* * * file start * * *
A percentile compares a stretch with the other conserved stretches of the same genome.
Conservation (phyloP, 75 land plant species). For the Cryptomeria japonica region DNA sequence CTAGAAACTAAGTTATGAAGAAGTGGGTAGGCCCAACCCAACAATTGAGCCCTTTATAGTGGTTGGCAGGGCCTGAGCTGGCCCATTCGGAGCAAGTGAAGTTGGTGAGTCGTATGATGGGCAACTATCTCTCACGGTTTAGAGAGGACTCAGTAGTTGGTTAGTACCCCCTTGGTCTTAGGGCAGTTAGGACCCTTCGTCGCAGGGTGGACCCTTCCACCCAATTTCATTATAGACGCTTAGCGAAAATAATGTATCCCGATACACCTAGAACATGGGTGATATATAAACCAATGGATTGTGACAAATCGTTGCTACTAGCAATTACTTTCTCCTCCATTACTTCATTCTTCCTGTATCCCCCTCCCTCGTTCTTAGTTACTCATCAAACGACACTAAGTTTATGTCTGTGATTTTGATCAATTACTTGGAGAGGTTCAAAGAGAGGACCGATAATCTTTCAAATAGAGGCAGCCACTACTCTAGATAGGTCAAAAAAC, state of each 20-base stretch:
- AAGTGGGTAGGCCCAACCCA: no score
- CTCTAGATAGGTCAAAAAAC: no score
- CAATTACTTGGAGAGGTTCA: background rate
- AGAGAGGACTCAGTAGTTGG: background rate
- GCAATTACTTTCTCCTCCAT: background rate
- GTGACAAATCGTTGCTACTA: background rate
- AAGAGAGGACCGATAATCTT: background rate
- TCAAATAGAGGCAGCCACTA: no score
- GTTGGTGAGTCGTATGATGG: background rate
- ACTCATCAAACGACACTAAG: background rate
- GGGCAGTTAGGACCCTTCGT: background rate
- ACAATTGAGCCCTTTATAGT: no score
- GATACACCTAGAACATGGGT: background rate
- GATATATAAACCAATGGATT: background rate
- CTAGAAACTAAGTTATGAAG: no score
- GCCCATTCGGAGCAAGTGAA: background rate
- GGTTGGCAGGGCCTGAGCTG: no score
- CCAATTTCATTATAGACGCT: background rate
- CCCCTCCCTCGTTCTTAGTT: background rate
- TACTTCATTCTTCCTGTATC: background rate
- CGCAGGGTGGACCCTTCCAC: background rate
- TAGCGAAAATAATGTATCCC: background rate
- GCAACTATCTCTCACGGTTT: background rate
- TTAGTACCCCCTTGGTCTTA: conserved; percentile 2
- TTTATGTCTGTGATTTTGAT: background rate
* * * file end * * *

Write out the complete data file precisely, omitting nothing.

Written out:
A percentile compares a stretch with the other conserved stretches of the same genome.
Conservation (phyloP, 75 land plant species). For the Cryptomeria japonica region DNA sequence CTAGAAACTAAGTTATGAAGAAGTGGGTAGGCCCAACCCAACAATTGAGCCCTTTATAGTGGTTGGCAGGGCCTGAGCTGGCCCATTCGGAGCAAGTGAAGTTGGTGAGTCGTATGATGGGCAACTATCTCTCACGGTTTAGAGAGGACTCAGTAGTTGGTTAGTACCCCCTTGGTCTTAGGGCAGTTAGGACCCTTCGTCGCAGGGTGGACCCTTCCACCCAATTTCATTATAGACGCTTAGCGAAAATAATGTATCCCGATACACCTAGAACATGGGTGATATATAAACCAATGGATTGTGACAAATCGTTGCTACTAGCAATTACTTTCTCCTCCATTACTTCATTCTTCCTGTATCCCCCTCCCTCGTTCTTAGTTACTCATCAAACGACACTAAGTTTATGTCTGTGATTTTGATCAATTACTTGGAGAGGTTCAAAGAGAGGACCGATAATCTTTCAAATAGAGGCAGCCACTACTCTAGATAGGTCAAAAAAC, state of each 20-base stretch:
- AAGTGGGTAGGCCCAACCCA: no score
- CTCTAGATAGGTCAAAAAAC: no score
- CAATTACTTGGAGAGGTTCA: background rate
- AGAGAGGACTCAGTAGTTGG: background rate
- GCAATTACTTTCTCCTCCAT: background rate
- GTGACAAATCGTTGCTACTA: background rate
- AAGAGAGGACCGATAATCTT: background rate
- TCAAATAGAGGCAGCCACTA: no score
- GTTGGTGAGTCGTATGATGG: background rate
- ACTCATCAAACGACACTAAG: background rate
- GGGCAGTTAGGACCCTTCGT: background rate
- ACAATTGAGCCCTTTATAGT: no score
- GATACACCTAGAACATGGGT: background rate
- GATATATAAACCAATGGATT: background rate
- CTAGAAACTAAGTTATGAAG: no score
- GCCCATTCGGAGCAAGTGAA: background rate
- GGTTGGCAGGGCCTGAGCTG: no score
- CCAATTTCATTATAGACGCT: background rate
- CCCCTCCCTCGTTCTTAGTT: background rate
- TACTTCATTCTTCCTGTATC: background rate
- CGCAGGGTGGACCCTTCCAC: background rate
- TAGCGAAAATAATGTATCCC: background rate
- GCAACTATCTCTCACGGTTT: background rate
- TTAGTACCCCCTTGGTCTTA: conserved; percentile 2
- TTTATGTCTGTGATTTTGAT: background rate